Contemplating Contentment

“Pick a card, any card,” I said smiling as students came up and claimed their Angel Card for the day at the top of a Saturday morning Intermediate Series class. It had become almost a tradition to start the class this way, started by my yogi friend, Jamie out at the North Shore studio. It’s a quick way to break the ice with newcomers to the class and to help the students set an intention for their practice that day.

Each card has a single word on it, such as: Power, Happiness, Strength, or Freedom. Once I drew the word, Relaxation, and had the most calm and poised class. The card, Play, reminded me not to take it too seriously and just have fun. And the card, Sisterhood/Brotherhood made me enjoy the people around me a little bit more as we sweat, stretched and tried to work for something new within our practices.

At the end of this class though, I had a student return her card to me at the front desk, while most of the students usually simply leave it on the podium, knowing I’ll collect it once the studio empties out. She placed the card down and said, “What is this supposed to mean?” sliding it towards me with a frustrated look on her face.

I looked down at the card to discover that she had drawn the word, Contentment.

“You know what that means,” I told her.

“But, in yoga, aren’t we always supposed to be reaching for more?”

“Not necessarily. Maybe today you were supposed to be happy with what you could accomplish. Content.”

“I guess. This whole week at work I’ve been killing myself to reach for something more and it threw me for a loop that I drew that card.”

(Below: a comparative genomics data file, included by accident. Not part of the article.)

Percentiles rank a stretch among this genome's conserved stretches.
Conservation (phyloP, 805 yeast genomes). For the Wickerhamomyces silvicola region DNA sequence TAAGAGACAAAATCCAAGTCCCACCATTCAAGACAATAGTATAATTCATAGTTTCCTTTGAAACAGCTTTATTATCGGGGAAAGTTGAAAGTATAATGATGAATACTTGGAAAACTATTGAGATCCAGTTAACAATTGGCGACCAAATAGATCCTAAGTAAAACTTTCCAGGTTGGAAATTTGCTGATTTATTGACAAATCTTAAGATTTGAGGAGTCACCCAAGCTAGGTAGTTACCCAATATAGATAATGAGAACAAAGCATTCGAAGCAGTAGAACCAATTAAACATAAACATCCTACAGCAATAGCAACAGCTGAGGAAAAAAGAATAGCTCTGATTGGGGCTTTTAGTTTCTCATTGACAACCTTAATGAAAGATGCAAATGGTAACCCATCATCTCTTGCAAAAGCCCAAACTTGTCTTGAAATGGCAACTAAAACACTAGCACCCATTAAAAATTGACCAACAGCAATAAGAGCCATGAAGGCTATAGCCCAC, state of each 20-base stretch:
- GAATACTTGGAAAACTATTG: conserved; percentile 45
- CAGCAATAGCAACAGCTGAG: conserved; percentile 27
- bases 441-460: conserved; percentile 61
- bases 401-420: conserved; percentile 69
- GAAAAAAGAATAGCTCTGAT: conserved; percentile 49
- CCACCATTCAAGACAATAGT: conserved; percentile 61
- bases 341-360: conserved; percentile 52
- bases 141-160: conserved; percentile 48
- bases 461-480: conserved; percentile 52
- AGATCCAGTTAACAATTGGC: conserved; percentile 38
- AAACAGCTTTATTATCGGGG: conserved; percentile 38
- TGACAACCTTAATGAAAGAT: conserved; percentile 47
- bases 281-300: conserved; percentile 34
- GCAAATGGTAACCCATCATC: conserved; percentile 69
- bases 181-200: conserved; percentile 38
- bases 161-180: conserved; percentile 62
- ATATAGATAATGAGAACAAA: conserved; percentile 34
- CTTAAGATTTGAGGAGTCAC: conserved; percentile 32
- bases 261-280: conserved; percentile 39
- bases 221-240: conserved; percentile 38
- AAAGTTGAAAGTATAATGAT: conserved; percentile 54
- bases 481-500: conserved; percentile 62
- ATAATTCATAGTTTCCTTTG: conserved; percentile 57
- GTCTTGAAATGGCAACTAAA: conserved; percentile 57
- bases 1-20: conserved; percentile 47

“You were supposed to draw that card then. There’s nothing wrong with being content – with being happy where you are right now.”

She smiled, thanked me for class, and with a wave walked out to her car in the brisk Chicagoland fall weather, her cheeks still flushed from her time in the hot room.

I understood her confusion more than she could ever guess. My husband has at multiple times through the years looked at me and asked, “Are you ever going to be content, babe? Can’t you just enjoy where you are right now?”

I would answer back, “How? When I have so much that I want to accomplish?”

He would look at me, exasperated and shake his head. But I get it now. I have found contentment. Not every day, but most days. I sometimes slip into old patterns where what is going on around me is unsatisfactory and I am anything but content. There are days in which I wish things would speed up and move faster, so that the next goal is accomplished.

But I have come to realize contentment is not a dirty word. Contentment is the thing to reach for and strive for. Things will happen to you, but I bet for the most part more good is going to happen than bad… if you look for it. If you notice the good. It’s our tendency to only notice the negative and dwell on it.

Contentment is friends with gratitude and happiness. They are all in the same squad. I believe you can be content with what is going on in your life and in your yoga practice, yet still reach for something more. Often, we reach for something more and then grow frustrated and upset when it doesn’t go the way we wanted to or if it’s harder than we think. That’s not contentment. Contentment is powerful. It’s looking into your own two eyes in the reflection of the mirror and deciding to like what you see and be grateful for everything you are TODAY. Not in two weeks when you rock Standing Head to Knee, but despite whether you ever rock it or not. All you have to do is try and do your best. If your best is good enough for your teacher, your boss, your spouse, your family, why is not good enough for you?

Everything is coming your way and coming together. Have patience. Decide to be content this week, even if for a moment. Look around at everything you have accomplished and be grateful for how far you have come. Contentment is one of the keys to abundance that is often ignored. Instead of always concentrating on how to be, get, and do more, know that the life you’re living is already good enough.

If you enjoyed this post you will also enjoy:

Today is Your Best Day

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How to Fix a Broken Yogi


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2 thoughts on “Contemplating Contentment

  1. Being in the moment. Present. Accepting whatever comes my way. Striving for my best is part of my make-up. I’m not changing. Very good yogi. Excellent thoughts on being content… 🌈

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